Office Ergonomics

Repetitive Strain Injuries (RSIs) are amongst the most common types of employee injuries. RSIs are painful injuries that may affect tendons, tendon sheaths, muscles, nerves, joints and other soft tissues. Generally they may cause discomfort and/or pain in the neck, shoulders, forearms, hands, wrists, elbows, and lower extremities.     

RSIs may be of concern in a variety of job activities including prolonged computer usage. Sitting for extended periods of time at a computer workstation in poorly adjusted equipment, and in awkward postures can introduce a number of ergonomic risk factors that can lead to musculoskeletal pain and discomfort, as well as eye strain.

Please review the following general office ergonomics guidelines as they relate to your own computer workstation:   

Chair: 

  • Chair height should allow your feet to rest flat on the floor or on a foot rest, with your thighs roughly parallel to the floor.
  • There should be about two inches of space between the front edge of the seat and the back of your knees.
  • You should be able to maintain contact between your back and the chair’s backrest while working on the computer to allow proper back support.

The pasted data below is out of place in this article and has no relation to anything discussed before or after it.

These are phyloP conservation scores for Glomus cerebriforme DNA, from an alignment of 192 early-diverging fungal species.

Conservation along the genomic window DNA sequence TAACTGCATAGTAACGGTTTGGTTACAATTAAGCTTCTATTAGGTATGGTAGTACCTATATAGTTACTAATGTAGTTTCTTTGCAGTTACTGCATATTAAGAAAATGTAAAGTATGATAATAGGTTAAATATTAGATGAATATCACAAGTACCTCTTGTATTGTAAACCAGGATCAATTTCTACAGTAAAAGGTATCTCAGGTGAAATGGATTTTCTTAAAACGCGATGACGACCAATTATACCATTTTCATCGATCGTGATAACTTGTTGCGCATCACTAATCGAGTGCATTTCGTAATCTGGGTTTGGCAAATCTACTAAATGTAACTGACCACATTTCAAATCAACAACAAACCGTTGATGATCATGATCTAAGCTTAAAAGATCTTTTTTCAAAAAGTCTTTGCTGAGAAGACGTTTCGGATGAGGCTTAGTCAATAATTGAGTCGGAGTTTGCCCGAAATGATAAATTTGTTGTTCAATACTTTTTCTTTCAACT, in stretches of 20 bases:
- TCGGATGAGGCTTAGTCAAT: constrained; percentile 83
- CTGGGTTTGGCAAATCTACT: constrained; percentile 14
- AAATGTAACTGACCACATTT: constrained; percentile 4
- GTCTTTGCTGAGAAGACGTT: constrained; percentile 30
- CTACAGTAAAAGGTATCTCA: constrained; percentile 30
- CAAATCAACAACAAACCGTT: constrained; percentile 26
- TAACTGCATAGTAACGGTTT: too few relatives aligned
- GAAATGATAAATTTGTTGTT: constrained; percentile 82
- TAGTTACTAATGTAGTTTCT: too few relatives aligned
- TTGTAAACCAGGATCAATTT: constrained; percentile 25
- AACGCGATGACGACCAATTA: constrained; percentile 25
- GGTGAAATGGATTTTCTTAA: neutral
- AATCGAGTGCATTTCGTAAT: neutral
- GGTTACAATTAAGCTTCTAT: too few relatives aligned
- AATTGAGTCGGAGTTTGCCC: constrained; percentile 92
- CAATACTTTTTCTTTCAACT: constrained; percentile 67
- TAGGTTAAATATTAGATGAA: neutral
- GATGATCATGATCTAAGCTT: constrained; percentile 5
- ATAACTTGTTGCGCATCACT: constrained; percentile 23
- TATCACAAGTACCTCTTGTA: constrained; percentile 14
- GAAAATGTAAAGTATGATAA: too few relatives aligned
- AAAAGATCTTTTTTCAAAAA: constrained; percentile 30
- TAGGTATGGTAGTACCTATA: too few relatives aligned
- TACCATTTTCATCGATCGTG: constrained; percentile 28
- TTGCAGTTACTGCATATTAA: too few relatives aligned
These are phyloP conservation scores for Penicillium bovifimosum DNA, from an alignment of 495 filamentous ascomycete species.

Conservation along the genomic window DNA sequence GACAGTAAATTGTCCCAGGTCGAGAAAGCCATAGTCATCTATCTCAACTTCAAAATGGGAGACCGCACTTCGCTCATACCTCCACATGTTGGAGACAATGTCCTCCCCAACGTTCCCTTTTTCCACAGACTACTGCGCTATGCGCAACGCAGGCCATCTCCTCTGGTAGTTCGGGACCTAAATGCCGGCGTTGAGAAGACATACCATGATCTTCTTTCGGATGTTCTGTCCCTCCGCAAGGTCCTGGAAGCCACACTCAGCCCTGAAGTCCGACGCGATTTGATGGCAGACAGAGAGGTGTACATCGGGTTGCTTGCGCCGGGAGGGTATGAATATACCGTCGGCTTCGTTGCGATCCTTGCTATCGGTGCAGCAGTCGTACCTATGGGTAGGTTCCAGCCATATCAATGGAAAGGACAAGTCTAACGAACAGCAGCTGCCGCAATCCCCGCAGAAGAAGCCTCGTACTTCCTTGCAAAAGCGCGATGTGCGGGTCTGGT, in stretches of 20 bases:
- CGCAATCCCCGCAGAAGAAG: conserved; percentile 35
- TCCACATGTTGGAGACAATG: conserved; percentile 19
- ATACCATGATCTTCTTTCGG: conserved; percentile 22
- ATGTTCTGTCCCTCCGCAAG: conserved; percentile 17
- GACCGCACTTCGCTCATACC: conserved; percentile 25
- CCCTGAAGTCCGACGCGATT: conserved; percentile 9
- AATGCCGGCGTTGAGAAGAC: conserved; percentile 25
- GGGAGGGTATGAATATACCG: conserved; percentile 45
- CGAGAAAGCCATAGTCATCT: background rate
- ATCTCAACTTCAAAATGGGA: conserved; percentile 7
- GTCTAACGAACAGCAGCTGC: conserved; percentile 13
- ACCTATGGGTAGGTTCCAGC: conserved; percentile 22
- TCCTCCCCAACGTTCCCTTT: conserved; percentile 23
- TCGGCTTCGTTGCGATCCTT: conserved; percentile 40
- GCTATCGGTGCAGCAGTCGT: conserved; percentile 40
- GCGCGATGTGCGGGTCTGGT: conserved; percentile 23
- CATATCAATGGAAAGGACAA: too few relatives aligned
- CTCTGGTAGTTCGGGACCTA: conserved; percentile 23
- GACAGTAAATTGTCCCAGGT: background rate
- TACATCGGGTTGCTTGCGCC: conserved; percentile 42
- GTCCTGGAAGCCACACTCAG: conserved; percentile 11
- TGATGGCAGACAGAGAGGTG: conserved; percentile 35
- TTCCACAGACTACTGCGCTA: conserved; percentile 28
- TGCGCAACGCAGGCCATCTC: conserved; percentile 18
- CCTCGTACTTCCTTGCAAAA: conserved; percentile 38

Keyboard/Mouse Position:  

  • Your elbows should be bent at about a 90 degree angle when your fingers are on the home row of the keyboard, with your upper arms hanging naturally from your shoulders.
  • When using a mouse, your wrist should be in a neutral position. 
  • The mouse should be located beside the keyboard, and you should be able to move it freely on the work surface.

Monitor and Workstation: 

  • Position the monitor about an arm’s length away; and the top of the monitor should be at, or slightly below, eye level. 
  • Regularly used equipment, such as a phone or files, should be located within an arm’s reach. 
  • When computer work requires entering information from source documents, document holders should be located beside the screen and on the same plane. 
  • There should be adequate leg-room under the desk. 

Lighting: 

  • Too much or too little light, or glare on the screen can have an impact on your eyes. 
  • Task specific lighting and appropriate brightness settings on the computer itself are important to consider.

Remember to vary your posture and tasks throughout the day to reduce fatigue and discomfort.